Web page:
Page extent: 112
ISBN: 9781786822710
Binding: PaperBack

Dust & A First World Problem

Milly Thomas

PaperBack (03 Aug 2017)
£9.99

Dust: Life, Alice thinks, isn't worth living. So, Alice kills herself. Sort of. Forced to watch the aftermath of her suicide and its ripple effect on her family and friends, Alice quickly learns that death changes people. And that death isn't the change she hoped for.

A First World Problem: Set in one of Britain's most privileged schools, three teenage girls are in possession of an envelope whose contents will determine the rest of their lives. But one of them is not the sort of young woman the school is supposed to produce. There is porn on her laptop and pills in her book bag, and she is prepared to do anything to get where she wants.

Additional Information

ISBN13 9781786822710
Binding PaperBack
Page Extent 112

Reviews

'It uses a woman's suicide – and subsequent paranormal observation of the aftermath – to explore clinical depression and the toll death takes on families, friends and individuals... Spilling quickfire, speed-of-thought bursts of dialogue that flit between the prosaically conversational and the blisteringly intense... A slick, stylishly staged examination of clinical depression and suicide.' The Stage

'With a powerful combination of spine-chilling performance and unflinching writing, Milly Thomas traps audiences in the disturbed mind of Alice, who has returned from the dead to witness the aftershock of her suicide. As both actor and writer, Thomas creates an immense exploration of mental illness that fiercely surpasses all boundaries. Though difficult to watch, Dust is simply electrifying.' Broadway Baby ★★★★★

'Milly Thomas might just be the next Phoebe Waller-Bridge, which is intended as a compliment to both ladies. She writes in the same sassy, sexy style about life for young women today and shows a similar assurance on stage... marks Milly Thomas out as one to watch.' British Theatre Guide ★★★★★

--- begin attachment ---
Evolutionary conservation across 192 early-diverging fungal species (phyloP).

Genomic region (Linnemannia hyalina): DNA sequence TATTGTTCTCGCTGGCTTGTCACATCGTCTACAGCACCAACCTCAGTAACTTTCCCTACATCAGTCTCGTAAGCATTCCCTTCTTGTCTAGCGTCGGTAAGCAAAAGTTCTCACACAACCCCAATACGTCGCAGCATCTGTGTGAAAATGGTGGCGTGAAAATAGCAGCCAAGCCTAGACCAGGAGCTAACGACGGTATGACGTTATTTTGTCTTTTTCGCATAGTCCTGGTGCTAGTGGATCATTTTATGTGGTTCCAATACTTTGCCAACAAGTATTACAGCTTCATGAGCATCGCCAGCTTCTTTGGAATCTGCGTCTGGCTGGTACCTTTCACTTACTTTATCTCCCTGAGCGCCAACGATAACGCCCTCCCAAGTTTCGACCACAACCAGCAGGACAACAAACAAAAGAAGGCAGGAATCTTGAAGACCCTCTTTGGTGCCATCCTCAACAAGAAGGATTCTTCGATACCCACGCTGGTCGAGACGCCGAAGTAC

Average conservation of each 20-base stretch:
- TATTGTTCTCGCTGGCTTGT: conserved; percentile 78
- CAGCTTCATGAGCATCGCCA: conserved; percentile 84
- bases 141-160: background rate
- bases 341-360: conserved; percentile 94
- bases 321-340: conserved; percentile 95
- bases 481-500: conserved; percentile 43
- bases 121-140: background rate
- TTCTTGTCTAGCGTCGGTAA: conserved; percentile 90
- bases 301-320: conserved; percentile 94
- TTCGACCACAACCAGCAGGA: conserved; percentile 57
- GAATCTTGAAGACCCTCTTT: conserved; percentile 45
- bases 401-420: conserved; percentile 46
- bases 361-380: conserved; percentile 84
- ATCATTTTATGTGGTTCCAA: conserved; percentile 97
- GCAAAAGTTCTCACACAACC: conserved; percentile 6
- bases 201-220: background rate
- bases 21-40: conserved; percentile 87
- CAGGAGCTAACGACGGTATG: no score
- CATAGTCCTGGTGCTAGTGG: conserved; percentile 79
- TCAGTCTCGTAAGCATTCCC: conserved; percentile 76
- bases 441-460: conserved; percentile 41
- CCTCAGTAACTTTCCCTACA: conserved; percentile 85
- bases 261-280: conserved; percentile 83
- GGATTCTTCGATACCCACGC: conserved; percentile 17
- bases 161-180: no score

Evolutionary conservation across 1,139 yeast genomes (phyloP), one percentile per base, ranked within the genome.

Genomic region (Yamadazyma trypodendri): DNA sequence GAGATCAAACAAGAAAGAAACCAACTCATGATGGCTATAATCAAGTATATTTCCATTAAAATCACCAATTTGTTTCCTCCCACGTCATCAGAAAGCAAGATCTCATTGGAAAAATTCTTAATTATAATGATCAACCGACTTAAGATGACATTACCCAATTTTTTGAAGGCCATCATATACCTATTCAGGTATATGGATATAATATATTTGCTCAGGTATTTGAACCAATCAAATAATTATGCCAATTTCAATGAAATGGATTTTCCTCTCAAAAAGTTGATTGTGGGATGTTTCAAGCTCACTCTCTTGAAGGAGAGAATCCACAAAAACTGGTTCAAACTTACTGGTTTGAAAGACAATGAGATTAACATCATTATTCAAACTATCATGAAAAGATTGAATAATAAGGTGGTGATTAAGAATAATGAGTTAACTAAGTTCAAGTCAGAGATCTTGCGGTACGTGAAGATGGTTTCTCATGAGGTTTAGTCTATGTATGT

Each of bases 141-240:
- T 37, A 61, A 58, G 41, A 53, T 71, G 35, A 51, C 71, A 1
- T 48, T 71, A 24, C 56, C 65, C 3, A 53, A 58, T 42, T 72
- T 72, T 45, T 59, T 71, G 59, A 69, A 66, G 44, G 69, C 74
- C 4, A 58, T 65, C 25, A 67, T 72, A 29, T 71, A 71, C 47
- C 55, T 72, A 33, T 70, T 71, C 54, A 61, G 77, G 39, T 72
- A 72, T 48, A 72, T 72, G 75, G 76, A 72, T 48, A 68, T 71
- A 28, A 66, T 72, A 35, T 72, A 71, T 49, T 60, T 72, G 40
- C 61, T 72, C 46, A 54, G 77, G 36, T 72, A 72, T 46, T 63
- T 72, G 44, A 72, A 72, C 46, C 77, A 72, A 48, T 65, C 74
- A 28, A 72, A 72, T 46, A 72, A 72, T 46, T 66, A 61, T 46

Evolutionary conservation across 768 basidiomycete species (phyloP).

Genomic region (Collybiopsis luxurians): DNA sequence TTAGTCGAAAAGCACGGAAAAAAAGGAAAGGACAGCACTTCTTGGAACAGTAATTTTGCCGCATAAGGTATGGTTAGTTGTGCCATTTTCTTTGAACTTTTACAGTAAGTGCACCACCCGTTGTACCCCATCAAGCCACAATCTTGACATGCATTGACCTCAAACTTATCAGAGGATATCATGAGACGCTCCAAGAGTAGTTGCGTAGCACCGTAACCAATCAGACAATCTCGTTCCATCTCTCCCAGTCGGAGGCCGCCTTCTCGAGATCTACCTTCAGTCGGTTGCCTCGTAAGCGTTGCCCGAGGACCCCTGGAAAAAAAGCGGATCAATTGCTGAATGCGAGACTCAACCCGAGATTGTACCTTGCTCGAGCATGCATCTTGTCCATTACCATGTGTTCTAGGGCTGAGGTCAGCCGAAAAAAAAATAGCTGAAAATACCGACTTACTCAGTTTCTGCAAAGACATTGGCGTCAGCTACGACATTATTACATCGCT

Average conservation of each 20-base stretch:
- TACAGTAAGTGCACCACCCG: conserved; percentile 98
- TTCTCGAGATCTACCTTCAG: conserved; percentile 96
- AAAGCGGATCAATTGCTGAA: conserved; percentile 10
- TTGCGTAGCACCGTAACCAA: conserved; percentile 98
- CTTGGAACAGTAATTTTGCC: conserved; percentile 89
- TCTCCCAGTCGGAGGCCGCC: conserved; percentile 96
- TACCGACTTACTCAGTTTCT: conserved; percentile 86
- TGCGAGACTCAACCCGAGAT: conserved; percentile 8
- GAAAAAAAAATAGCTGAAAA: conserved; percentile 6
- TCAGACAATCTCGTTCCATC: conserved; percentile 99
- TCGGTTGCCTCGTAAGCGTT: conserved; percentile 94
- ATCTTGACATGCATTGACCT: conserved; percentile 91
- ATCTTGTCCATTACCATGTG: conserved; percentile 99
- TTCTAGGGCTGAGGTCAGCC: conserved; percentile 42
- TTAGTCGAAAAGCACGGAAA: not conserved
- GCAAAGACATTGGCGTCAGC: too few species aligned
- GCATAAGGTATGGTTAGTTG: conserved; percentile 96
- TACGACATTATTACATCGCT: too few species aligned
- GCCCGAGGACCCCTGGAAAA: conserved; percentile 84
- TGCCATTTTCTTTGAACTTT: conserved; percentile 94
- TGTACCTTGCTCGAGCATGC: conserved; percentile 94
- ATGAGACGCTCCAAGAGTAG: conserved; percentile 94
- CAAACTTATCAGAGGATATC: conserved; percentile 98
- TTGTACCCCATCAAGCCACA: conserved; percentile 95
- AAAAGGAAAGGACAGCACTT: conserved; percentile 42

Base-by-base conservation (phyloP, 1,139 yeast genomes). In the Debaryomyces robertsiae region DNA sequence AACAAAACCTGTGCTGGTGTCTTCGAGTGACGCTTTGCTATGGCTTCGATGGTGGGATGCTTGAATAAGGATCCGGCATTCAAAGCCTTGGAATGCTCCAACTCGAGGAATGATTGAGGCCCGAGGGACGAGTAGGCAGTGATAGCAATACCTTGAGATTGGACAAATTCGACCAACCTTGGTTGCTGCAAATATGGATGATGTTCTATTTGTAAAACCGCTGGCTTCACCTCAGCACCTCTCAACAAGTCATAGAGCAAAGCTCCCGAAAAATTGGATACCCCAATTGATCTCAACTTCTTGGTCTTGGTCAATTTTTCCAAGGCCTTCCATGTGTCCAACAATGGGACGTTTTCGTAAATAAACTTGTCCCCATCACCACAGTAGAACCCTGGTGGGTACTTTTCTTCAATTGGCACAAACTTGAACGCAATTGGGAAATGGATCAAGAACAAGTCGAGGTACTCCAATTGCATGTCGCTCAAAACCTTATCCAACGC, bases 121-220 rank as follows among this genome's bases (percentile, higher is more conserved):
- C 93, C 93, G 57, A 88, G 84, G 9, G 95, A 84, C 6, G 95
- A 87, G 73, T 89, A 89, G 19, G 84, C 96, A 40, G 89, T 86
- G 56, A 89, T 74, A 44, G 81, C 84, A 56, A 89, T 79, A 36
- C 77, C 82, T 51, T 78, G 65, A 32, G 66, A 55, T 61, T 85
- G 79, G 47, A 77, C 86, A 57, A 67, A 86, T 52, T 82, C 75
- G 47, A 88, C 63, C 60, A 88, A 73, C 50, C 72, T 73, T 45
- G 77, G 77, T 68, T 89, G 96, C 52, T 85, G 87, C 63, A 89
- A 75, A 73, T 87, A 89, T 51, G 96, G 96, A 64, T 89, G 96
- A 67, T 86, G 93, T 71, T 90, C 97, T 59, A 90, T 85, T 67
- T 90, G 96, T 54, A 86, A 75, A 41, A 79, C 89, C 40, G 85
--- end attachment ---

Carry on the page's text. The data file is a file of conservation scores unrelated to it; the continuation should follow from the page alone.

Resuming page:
'This is a brave, honest look at the ways suicide affects those left behind.' Three Weeks ★★★★★

'Moving at a gallop, the tone of Sara Joyce’s production moves crisply around the emotional dial, and there’s plenty of laughs in the darkness – like the bit where Alice observes her best friend Ellie having a cry-wank. Her final, horrible description of her own suicide is almost unbearable to listen to – I had to look away, even though it’s just Thomas lying down describing it on the mortuary table set set. But the bleakness is balanced by the laughs –it is a painful show about depression and a comedy about a lairy misfit, and the two don’t particularly get in the way of each other. Much of that is down to Thomas’s performance: she’s able to turn on a penny from false cheer to blank stares to the dry, matey tones of her dead incarnation. I can see some might find it a discomfitingly eccentric way to deal with the subject, but for all the laughs, I found this ghost story haunting.' Time Out ★★★★

 

Also by this author